ROMANS 1 – CAESAR OR NO CAESAR!
“Paul, a servant of Jesus Christ, called to be an apostle and set apart for the gospel of God — the gospel He promised beforehand through His prophets in the Holy Scriptures regarding His Son who, as to His earthly life, was a descendant of David and who, through the Spirit of holiness, was appointed the Son of God in power by His resurrection from the dead, Jesus Christ the Lord.” Romans 1:1-4.
Jesus had come and gone. He had lived for thirty three years, spent three years teaching, preaching and doing miracles, was executed as a blasphemer and a threat to Rome, rose again and returned to the Father. The disciples were left blinking. What was that all about? How on earth were they to make sense of it all?
Ten days after He left them, the Holy Spirit came, just as Jesus had promised. The light came on and their Old Testament Scriptures began to pulsate with new meaning. Words Jesus had spoken, things He had done, and things that were done to Him began to fall into place.
On the Day of Pentecost, when the Holy Spirit invaded the lives of those who were waiting for Him, Peter — the one who had denied Him, the one who had hidden behind closed doors with the other eleven — stood up in the temple packed with worshippers from all over the Roman Empire, as well as the Jewish leaders who had led the charge against Jesus, and shot from the hip.
“Jesus was God’s Son. He proved it by His life and miracles. He died, but He came back to life by the power of God. You did it! You killed Him! But it was God’s plan, and now He has sent the Holy Spirit as He promised.” The crowd was horrified, appalled. Many in the group were there when they demanded His death and they were terrified. “What can we do?” they wailed.
“Repent!” said Peter, “and hand yourselves over to God’s mercy. Join Him, and us, and you will receive the same Spirit as we have.” And many of them did just that — three thousand on that day.
A few years before, in the vicinity of Israel’s “red light” district, Caesarea Philippi, where terrible things were going on in the name of pagan religion, Jesus gave them a commission. “Take my yoke, my disposition of compassion and mercy because of God’s mercy to you and give it to people like these, (referring to the pagans who were having intercourse in public with goats, in the name of their god, Pan). It will transform them and shut down places like this that are spawned by hell.”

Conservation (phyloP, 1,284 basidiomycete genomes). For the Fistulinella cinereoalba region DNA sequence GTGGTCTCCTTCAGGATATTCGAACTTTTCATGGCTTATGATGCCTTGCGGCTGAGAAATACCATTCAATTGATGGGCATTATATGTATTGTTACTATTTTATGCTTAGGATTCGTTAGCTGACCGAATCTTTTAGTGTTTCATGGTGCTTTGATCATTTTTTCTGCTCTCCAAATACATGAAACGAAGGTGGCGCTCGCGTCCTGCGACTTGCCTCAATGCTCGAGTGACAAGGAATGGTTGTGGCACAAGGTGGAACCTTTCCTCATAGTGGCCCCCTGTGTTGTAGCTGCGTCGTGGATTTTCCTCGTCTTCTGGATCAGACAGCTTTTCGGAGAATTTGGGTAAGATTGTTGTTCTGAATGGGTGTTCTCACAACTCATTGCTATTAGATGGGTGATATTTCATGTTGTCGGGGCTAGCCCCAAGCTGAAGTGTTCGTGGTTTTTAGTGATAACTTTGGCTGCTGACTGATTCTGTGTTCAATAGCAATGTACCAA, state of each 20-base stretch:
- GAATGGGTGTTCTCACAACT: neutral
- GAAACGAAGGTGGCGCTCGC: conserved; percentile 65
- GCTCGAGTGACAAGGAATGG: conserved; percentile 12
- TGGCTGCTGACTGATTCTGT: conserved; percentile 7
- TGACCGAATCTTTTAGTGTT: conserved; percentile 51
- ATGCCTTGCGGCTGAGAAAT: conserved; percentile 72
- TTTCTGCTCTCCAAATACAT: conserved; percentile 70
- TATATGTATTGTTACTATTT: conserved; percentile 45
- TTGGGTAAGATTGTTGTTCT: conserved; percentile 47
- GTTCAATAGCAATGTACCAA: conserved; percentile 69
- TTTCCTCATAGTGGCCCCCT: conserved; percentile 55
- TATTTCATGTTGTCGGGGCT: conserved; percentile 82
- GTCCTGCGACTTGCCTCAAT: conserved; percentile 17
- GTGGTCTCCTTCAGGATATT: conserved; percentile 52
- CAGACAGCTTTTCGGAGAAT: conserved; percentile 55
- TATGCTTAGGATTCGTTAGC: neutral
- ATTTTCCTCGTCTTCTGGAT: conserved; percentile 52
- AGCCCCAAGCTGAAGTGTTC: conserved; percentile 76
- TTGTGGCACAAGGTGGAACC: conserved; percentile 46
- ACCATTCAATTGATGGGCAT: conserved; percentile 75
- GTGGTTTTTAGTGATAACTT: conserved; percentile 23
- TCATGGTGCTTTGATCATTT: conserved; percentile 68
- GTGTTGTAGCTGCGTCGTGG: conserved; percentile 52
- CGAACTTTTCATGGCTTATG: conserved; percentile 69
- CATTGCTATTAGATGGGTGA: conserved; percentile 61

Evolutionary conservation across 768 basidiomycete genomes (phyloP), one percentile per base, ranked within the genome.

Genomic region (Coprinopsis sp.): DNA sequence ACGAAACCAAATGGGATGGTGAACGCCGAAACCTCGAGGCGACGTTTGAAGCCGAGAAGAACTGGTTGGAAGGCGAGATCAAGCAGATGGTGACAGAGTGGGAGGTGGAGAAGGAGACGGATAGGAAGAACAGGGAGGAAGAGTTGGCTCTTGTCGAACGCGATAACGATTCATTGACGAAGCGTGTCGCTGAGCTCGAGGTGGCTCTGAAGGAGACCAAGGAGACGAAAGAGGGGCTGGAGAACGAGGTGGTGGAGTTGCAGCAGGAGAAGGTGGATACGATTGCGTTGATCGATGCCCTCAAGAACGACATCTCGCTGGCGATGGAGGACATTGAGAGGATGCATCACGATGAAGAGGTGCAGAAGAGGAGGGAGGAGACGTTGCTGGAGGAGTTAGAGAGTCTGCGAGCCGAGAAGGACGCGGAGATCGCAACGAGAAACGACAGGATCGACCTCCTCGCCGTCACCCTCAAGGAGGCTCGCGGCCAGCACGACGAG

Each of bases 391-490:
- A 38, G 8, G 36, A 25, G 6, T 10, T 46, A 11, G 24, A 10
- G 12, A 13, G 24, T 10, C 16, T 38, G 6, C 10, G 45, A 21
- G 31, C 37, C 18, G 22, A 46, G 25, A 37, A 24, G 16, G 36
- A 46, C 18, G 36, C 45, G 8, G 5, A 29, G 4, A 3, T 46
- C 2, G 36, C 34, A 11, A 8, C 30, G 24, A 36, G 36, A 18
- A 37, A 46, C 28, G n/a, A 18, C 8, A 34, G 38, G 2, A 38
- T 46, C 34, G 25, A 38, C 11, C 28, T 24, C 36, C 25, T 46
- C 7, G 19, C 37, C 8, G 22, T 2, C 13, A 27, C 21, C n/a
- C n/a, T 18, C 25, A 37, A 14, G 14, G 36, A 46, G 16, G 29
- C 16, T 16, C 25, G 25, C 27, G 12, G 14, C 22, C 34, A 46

Jesus’ yoke, which He placed on His disciples, would have serious repercussions for them in the Jewish and pagan Roman world to whom they were sent. They would clash with Roman and Jewish authorities because Jesus’ radical claims would be an in-your-face challenge to their authority and beliefs. It was the role of the apostles (the sent ones) to interpret Jesus’ life and death, under the Holy Spirit’s guidance, according to the Scriptures, and to invite their hearers to believe and to accept His yoke of discipleship for themselves.
In a shocking moment of revelation, one of the most vehement defenders of Judaism, Saul of Tarsus, met this risen Jesus and defected to “the Way” as the followers of Jesus were called. Jesus called him to interpret and proclaim the very message he was trying to stamp out by destroying as many believers as he could.
Paul, who was once Saul, became as ardent a protagonist of the faith he once persecuted as he had been an antagonist. Commissioned by the Holy Spirit, he and his companion, Barnabas, criss-crossed the provinces of Asia Minor and Europe with the message of Jesus. Paul longed to go to Rome, but he had to wait until he was taken there, compliments of the Roman government, to face trial for his “crimes” against the Jews.
In the meantime, a church had sprung up in Rome, thanks to the many unnamed believers who lived the message wherever they went. Paul was anxious that they in Rome understand the gospel because false teachers were everywhere, corrupting the truth with their misinterpretations. These false teachers did not understand Jesus’ yoke and they did not have the authority to interpret it to their hearers as did the apostles. And so, Paul wrote a letter.
With masterful strokes, Paul gave his credentials and painted a picture of the Jesus he was sent to proclaim. Against the backdrop of the arrogant claims of Caesar, Paul presented Jesus’ credentials for being worshipped as “Lord”. Jesus came in fulfilment of prophecy; He was descended from David, a true human; He died but was raised by the power of the Holy Spirit, truly God; authentically the Son of God and declared to be Lord. His full title: Jesus Christ the Lord — fully man, fully God and absolutely supreme, Caesar or no Caesar!
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